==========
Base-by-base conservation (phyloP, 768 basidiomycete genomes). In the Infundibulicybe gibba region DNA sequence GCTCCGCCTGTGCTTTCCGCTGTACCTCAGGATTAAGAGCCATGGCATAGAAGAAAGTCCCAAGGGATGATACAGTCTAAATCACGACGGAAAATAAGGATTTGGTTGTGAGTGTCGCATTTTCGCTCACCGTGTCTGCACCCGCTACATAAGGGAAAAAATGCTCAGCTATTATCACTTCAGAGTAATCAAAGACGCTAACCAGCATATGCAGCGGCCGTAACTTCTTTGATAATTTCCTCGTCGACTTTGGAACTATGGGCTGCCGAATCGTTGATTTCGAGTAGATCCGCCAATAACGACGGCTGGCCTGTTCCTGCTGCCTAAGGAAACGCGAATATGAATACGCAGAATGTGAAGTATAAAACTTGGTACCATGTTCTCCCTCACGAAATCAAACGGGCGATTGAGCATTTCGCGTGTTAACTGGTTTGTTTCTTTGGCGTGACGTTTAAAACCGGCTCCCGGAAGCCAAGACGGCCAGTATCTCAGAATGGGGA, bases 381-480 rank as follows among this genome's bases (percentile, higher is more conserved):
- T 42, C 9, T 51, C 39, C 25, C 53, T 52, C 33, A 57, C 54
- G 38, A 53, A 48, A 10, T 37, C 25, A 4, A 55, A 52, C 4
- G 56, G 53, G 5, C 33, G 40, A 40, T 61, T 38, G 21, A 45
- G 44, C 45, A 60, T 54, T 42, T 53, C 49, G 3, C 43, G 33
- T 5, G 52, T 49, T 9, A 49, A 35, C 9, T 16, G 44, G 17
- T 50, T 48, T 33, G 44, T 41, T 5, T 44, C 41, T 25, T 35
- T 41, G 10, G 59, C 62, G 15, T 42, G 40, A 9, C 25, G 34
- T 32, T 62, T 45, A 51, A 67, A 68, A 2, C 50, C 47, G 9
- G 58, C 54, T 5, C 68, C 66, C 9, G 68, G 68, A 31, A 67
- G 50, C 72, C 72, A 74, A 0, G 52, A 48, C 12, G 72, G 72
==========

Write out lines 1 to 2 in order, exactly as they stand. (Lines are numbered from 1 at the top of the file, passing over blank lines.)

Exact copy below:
Base-by-base conservation (phyloP, 768 basidiomycete genomes). In the Infundibulicybe gibba region DNA sequence GCTCCGCCTGTGCTTTCCGCTGTACCTCAGGATTAAGAGCCATGGCATAGAAGAAAGTCCCAAGGGATGATACAGTCTAAATCACGACGGAAAATAAGGATTTGGTTGTGAGTGTCGCATTTTCGCTCACCGTGTCTGCACCCGCTACATAAGGGAAAAAATGCTCAGCTATTATCACTTCAGAGTAATCAAAGACGCTAACCAGCATATGCAGCGGCCGTAACTTCTTTGATAATTTCCTCGTCGACTTTGGAACTATGGGCTGCCGAATCGTTGATTTCGAGTAGATCCGCCAATAACGACGGCTGGCCTGTTCCTGCTGCCTAAGGAAACGCGAATATGAATACGCAGAATGTGAAGTATAAAACTTGGTACCATGTTCTCCCTCACGAAATCAAACGGGCGATTGAGCATTTCGCGTGTTAACTGGTTTGTTTCTTTGGCGTGACGTTTAAAACCGGCTCCCGGAAGCCAAGACGGCCAGTATCTCAGAATGGGGA, bases 381-480 rank as follows among this genome's bases (percentile, higher is more conserved):
- T 42, C 9, T 51, C 39, C 25, C 53, T 52, C 33, A 57, C 54